For a few hours on May 20, the military occupation of Alexandria will recommence. Confederate sympathies will be banished, and an invading force of Connecticut Yankees will once again occupy Fort Ward.
Re-enactors will have a blast portraying the 1st Connecticut Heavy Artillery as they interpret the defense of Washington, occupying the high ground on Braddock Road — protecting the area between Duke Street and King Street.
“The forts were part of a system that was designed to overlap,” said Wally Owen, assistant director of Fort Ward. “In order to protect Washington, you needed to protect the Virginia heights.”
Fort Ward was one of 68 forts that were designed to protect the entrance and exit to the Union capital. The position on Braddock Road fortified Fort Worth to the south and Fort Reynolds to the north — an overlapping defense that protected the political center of the Union from invasion. From 1862 to 1864, the 1st Connecticut Heavy Artillery occupied the fort in an effort to prevent a Confederate attack on Washington, D.C.
“It was kind of a generalization of the period that the North was known for its artillery and the South was known for its cavalry,” said Owen. “The idea was that the farm boys from the North were more mechanically inclined. It was a kind of Yankee ingenuity.”
THE OCCUPATION OF ALEXANDRIA was critical to the defense of the capital. In “Freedom Rising: Washington in the Civil War,” historian Ernest Ferguson explained the day-to-day significance of Alexandria’s occupation. From the perspective of Washington, Ferguson wrote, the invasion of Alexandria was one of the harsh realities of war.
“Across the Potomac around Alexandria, troops were blocking every road with brush and barriers, and now and then residents hear of a civilian accidentally killed by gunners drilling,” Ferguson wrote.
His 2004 book examined the Washington area during the Civil War, which split the loyalties of the region. In northern Virginia, where Confederate sympathy ran high, the Union forces did everything in their power to crush the spirit of the rebel forces.
“In the week after Union forces took Arlington and Alexandria, they not only dug forts but sent scouts out every roadway, seeking and finding Confederate pickets, provoking brief skirmishes,” Ferguson wrote. “The Confederate cavalrymen caught in Alexandria were moved from the slave pen there to the brig at the Navy Yard and then into Washington’s city jail, known as the ‘blue jug,’ on Fourth Street near G, north of Judiciary Square.”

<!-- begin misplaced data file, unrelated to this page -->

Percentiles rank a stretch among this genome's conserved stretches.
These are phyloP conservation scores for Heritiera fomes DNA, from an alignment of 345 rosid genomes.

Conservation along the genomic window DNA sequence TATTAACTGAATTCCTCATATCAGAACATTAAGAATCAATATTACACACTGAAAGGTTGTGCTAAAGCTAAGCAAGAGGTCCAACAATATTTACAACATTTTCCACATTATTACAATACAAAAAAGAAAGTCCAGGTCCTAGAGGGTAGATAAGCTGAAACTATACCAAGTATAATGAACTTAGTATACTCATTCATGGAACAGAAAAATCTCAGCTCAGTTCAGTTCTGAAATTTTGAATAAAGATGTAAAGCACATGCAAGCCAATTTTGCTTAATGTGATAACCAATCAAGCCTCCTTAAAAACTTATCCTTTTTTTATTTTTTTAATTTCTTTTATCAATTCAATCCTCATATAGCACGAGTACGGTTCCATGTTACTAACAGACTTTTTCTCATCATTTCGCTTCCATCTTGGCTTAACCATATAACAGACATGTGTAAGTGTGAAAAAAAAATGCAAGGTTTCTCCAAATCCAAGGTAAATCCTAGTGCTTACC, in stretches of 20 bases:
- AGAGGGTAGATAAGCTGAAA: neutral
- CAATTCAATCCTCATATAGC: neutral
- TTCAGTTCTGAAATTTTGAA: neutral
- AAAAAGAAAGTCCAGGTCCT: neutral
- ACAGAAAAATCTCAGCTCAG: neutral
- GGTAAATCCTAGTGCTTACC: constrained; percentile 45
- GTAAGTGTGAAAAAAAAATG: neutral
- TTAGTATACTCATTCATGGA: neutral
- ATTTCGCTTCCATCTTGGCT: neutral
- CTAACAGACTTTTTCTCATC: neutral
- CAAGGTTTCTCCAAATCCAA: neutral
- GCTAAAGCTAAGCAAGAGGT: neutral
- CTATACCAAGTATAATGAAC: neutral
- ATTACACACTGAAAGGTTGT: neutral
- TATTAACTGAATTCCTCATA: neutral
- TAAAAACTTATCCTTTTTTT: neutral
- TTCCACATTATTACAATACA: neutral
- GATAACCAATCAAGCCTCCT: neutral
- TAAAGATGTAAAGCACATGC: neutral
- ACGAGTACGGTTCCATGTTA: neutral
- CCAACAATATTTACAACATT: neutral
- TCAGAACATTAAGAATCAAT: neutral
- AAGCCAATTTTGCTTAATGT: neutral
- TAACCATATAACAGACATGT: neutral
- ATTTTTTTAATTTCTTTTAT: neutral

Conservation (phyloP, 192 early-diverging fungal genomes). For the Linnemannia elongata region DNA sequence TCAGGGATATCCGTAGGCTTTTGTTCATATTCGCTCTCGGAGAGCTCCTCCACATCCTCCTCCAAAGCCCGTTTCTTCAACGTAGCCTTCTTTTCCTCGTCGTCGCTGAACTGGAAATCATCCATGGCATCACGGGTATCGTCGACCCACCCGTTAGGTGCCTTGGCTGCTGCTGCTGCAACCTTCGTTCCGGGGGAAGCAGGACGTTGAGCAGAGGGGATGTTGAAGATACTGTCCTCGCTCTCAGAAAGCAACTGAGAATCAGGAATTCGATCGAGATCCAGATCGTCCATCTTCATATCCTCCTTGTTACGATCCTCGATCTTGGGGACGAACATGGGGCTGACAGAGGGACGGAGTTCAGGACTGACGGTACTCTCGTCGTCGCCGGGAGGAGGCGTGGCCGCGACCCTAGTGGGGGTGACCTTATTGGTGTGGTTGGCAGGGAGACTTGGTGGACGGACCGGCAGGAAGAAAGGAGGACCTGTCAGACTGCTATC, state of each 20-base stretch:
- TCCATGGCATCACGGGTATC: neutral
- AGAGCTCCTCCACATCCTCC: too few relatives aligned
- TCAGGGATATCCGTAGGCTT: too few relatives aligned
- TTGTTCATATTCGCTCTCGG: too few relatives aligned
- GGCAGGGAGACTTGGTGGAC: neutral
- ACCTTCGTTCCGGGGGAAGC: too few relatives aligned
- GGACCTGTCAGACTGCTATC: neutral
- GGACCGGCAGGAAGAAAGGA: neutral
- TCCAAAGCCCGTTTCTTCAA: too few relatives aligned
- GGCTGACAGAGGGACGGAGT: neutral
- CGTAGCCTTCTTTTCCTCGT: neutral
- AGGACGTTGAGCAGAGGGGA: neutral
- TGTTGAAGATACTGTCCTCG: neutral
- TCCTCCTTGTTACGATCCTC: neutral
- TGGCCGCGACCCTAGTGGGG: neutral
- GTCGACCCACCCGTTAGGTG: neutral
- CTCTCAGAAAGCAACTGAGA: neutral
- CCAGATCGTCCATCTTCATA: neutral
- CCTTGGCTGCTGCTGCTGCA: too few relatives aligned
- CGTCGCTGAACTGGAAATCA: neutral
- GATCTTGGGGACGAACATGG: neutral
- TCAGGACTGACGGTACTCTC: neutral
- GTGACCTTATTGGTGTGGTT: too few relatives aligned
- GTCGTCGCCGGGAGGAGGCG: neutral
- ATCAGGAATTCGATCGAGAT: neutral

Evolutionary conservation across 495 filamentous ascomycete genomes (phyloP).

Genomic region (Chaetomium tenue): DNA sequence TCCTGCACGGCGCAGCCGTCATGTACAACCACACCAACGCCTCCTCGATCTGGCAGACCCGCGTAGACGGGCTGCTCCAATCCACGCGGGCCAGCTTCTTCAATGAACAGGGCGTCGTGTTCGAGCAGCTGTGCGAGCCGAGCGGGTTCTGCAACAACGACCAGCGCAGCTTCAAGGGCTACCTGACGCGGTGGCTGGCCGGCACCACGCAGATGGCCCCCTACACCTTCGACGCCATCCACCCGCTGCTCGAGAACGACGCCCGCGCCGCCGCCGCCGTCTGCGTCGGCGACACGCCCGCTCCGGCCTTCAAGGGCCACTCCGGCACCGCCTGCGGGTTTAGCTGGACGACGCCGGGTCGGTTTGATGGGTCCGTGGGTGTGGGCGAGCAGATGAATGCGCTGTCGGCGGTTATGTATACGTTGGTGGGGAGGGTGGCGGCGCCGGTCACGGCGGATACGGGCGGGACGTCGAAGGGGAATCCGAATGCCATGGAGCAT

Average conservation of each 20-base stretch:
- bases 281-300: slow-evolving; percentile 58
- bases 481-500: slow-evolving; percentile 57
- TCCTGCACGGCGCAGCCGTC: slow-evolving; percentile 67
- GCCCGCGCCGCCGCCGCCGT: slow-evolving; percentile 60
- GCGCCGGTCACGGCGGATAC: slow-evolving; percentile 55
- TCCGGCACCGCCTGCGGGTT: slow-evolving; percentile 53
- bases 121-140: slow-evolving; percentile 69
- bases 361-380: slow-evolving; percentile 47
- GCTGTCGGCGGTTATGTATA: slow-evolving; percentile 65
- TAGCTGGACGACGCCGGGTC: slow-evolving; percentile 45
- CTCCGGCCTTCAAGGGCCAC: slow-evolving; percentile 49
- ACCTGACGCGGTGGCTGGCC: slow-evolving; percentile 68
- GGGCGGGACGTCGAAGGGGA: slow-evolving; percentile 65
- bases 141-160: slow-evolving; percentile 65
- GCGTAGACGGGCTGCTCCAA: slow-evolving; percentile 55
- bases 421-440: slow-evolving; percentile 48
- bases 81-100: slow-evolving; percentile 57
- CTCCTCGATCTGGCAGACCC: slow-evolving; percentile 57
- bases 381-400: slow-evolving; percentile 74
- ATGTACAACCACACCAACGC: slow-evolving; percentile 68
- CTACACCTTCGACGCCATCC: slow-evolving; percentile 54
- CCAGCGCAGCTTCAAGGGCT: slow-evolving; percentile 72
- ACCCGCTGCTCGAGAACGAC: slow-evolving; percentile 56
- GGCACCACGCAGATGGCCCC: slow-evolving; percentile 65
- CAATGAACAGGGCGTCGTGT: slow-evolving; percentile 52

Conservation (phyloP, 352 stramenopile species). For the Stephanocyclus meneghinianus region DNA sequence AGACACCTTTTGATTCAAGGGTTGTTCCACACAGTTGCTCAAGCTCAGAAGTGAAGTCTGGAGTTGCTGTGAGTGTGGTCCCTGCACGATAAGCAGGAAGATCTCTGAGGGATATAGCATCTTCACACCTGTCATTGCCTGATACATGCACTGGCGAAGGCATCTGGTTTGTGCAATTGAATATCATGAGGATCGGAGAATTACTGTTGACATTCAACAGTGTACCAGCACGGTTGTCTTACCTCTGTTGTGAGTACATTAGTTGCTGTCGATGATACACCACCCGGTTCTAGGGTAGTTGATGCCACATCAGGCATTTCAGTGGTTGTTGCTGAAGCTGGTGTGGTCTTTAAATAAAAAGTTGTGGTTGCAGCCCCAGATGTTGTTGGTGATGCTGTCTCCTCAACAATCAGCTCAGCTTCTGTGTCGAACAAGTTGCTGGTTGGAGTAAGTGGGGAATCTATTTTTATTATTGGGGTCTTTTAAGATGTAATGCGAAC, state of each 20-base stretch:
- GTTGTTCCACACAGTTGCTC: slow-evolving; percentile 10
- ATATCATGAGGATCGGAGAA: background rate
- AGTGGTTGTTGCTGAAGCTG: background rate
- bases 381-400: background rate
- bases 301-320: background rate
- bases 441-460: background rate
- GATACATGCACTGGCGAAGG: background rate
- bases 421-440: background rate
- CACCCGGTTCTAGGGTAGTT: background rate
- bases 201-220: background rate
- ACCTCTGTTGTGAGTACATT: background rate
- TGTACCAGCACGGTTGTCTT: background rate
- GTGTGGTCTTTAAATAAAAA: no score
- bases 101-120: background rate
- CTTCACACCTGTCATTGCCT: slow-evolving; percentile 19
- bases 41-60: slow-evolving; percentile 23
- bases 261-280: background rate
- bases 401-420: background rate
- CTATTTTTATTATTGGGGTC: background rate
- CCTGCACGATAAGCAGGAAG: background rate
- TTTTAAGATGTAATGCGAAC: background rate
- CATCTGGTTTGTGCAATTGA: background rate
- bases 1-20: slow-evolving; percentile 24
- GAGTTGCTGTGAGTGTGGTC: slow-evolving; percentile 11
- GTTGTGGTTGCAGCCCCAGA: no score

MEANWHILE, THE DEFENSE of Washington was a top priority for the Connecticut soldiers stationed at Fort Ward. The garrison included three companies, including one major, 12 commissioned officers, one ordnance sergeant and 401 men. According to one contemporaneous report in the Civil War archive at the Library of Congress, the discipline of the company was “fair,” and the garrison was “sufficient for the work.”
Objects on display at Fort Ward on May 20 include a rare replica Confederate cannon manufactured at Tredegar Iron Works in Richmond. Visitors can expect to see a replication of what life was like for the artillery soldiers who spent two years in Alexandria.
“The re-enactors are going to set up tents and talk about how the soldiers lived,” Owen said. “They’ll have a mail call and show people what the day-to-day experience was like.”
The highlight of the Fort Ward event will be the artillery demonstrations, when a replica cannon will be firing blanks toward the south. A team of specialists will carefully load the 3-inch ordnance rifle and fire the $20,000 reproduction.
“It’s quite an elaborate ordeal to see all the steps that are involved,” Owen said. “This is a very good unit of re-enactors, and they do a great job of explaining the projectiles to the public.”
This is the fourth year that the 1st Connecticut has interpreted the occupation of Fort Ward, and Owen has one bit of wisdom to impart to all visitors.
“Please turn your car alarms off,” he said. “Inevitably, people are scrambling to the parking lot after the first shot is fired.”